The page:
Archive for November, 2013

God Bless Nellie Lemar: Patrick Leigh Fermor and his Expulsion from the King’s School, Canterbury

November 11th, 2013

No.2 Dover Street, Canterbury (second building from right) - scene of Patrick Leigh Fermor's romantic encounter with Nellie Lemar. The city walls are in the distance

The King’s School, Canterbury, in the precincts of the Cathedral, is reputedly the oldest school in the world. Believed to have been founded by St Augustine in 597, it was incorporated by Henry VIII in 1541. Its foundationers are called ‘King’s Scholars’ in his memory.

The stupendous Norman staircase at the King's School, Canterbury - Galpin's in the background

For Patrick Leigh Fermor, who attended the school from 1929 to 1932, there was ‘a wonderfully cobwebbed feeling about this dizzy and intoxicating antiquity’ (Time of Gifts, p.15). Paddy boarded in The Grange (now the music department), where his housemaster was Alec Macdonald. Humane and unconventional, Macdonald struggled against the prevailing snobbery, reminding his boys on one occasion that they would all have ‘common’ accents if they ‘lived a hundred yards from here’. I remember that as late as the 1970s, the boys at my own nearby prep school – a ‘feeder’ for King’s – gave short shrift to anyone affecting such an accent.

Though a natural rebel and misfit, Paddy threw himself into school life. It was at Canterbury that he discovered Horace’s Ode 1.9, ‘To Thaliarcus’, famously recited in a mountain-cave in Crete to General Kreipe. However, ‘it was a one-sided love in the end’. Paddy’s downfall was what he described as ‘a bookish attempt to coerce life into a closer resemblance to literature … Translating ideas as fast as I could into deeds overrode every thought of punishment or danger; as I seem to have been unusually active and restless, the result was chaos’ (Time of Gifts, p.16).

The Old Grange - Patrick Leigh Fermor's boarding house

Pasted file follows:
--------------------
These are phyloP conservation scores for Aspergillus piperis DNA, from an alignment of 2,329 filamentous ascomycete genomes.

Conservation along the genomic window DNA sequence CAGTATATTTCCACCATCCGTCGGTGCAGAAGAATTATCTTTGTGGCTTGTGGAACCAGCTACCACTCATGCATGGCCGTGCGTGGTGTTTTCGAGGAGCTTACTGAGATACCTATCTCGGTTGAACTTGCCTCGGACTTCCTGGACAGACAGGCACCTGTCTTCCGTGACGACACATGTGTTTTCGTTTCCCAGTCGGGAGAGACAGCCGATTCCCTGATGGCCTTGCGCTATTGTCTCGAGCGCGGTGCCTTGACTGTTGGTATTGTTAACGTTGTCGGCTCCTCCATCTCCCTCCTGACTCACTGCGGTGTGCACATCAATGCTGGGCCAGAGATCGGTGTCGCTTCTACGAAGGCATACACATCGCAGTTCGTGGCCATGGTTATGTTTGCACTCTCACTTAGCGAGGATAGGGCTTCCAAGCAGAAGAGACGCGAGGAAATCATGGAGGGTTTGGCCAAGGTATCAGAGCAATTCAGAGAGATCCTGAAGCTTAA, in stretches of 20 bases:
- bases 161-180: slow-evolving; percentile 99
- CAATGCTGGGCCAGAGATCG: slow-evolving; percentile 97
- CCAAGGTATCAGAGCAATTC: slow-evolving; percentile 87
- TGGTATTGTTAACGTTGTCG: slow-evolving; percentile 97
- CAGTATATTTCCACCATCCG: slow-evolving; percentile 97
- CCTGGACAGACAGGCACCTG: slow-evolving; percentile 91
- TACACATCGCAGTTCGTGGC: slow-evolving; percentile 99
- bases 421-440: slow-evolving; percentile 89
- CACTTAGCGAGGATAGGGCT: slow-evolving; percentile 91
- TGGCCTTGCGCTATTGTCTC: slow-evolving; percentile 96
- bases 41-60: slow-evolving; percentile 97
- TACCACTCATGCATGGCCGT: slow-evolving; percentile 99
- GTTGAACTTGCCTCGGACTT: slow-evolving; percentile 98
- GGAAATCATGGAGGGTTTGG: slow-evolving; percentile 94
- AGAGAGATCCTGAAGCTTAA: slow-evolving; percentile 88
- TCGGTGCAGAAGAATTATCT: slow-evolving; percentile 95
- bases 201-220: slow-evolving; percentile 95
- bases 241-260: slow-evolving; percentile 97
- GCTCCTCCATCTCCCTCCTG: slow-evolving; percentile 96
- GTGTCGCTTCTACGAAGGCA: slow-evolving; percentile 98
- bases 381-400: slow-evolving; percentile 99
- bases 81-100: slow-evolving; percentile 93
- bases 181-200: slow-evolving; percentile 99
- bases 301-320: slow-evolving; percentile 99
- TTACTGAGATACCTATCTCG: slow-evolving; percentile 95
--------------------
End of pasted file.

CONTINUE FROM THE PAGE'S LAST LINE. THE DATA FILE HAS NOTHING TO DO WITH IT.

Inflamed by images of ‘long-necked, wide-eyed pre-Raphaelite girls’, Paddy flirted in desperation with one of the school kitchen-maids, who is described by his contemporary, Alan Watts (In My Own Way, London 1973, p.73), as ‘dowdy’. He then discovered a more deserving object of his gallantries in the person of a grocer’s daughter, one Nellie Lemar, who was ‘the vision of just such a being’.

Paddy describes how his ‘latest wanderings’ had led him ‘beyond the Cattle Market’ to an area of the town – just outside the city walls – that was decidedly on the wrong side of the tracks. Dover Street was – and is still, for it survived the ‘Baedeker Raid’ that devastated much of the surrounding area – made up of creaking jettied buildings of great age and mean Victorian terraced houses that would have been occupied by the very poorest members of the community, interspersed with a sprinkling of disreputable-looking pubs and beer shops. To frequent such an area ‘broke a number of taboos too deep-rooted and well-understood to need any explicit veto’.

A quaint mixture of styles - the farther end of Dover Street

Paddy describes the greengrocer’s shop that Nellie ‘tended for her father’ as ‘a sweet-smelling cave set dimly with flowers and multicoloured fruit and vegetation’. She ‘was twenty-four, a ravishing and sonnet-begetting beauty … I can see her now and still hear that melting and deep Kent accent. This sudden incongruous worship may have been a bore but she was too good-natured to show it, and perhaps she was puzzled by the verse which came showering in.’

Heading for the shop as often as he could, Paddy was hardly inconspicuous in his black clothes, wing-collar and boater. ‘My footsteps were discreetly dogged, my devices known and after a week, I was caught red-handed – holding Nellie’s hand, that is to say, which is about as far as this suit was ever pressed; we were sitting in the back-shop on upturned apple-baskets – and my schooldays were over.’ An exasperated Alec Macdonald, who regarded Paddy as a persistent troublemaker, had duly sent him to the headmaster and he had been summarily ‘sacked’ (Artemis Cooper, Patrick Leigh Fermor: An Adventure, London 2012, pp.20-7).

His expulsion from King’s was a considerable setback for Paddy, who had yet to sit his School Certificate exams. Had he remained at school, he might have ended up at Sandhurst or at Oxford. As it was, he was to embark in December 1933 on the epic journey across Europe that would take him, on foot, to Constantinople and beyond, immortalised in his trilogy, The Time of Gifts, Between the Woods and the Water and The Broken Road. Literary history owes much to Nellie Lemar, without whom these books would never have been written.

According to Kelly’s Directory of Kent and Sussex (1927 edition, p.157), the premises of ‘Edward Jn. Lemar, greengro.’, were at no.2, Dover Street. (The Lemars were well entrenched here: I note that a Mrs Emily Mary Lemar was the landlady of the Bee Hive Public House, further down the street at no.52.) I am glad of the opportunity to recognise this literary landmark, pictured above, which today is the Lanna Thai Restaurant. It is otherwise unmarked.

Not a suitable area for well-bred boys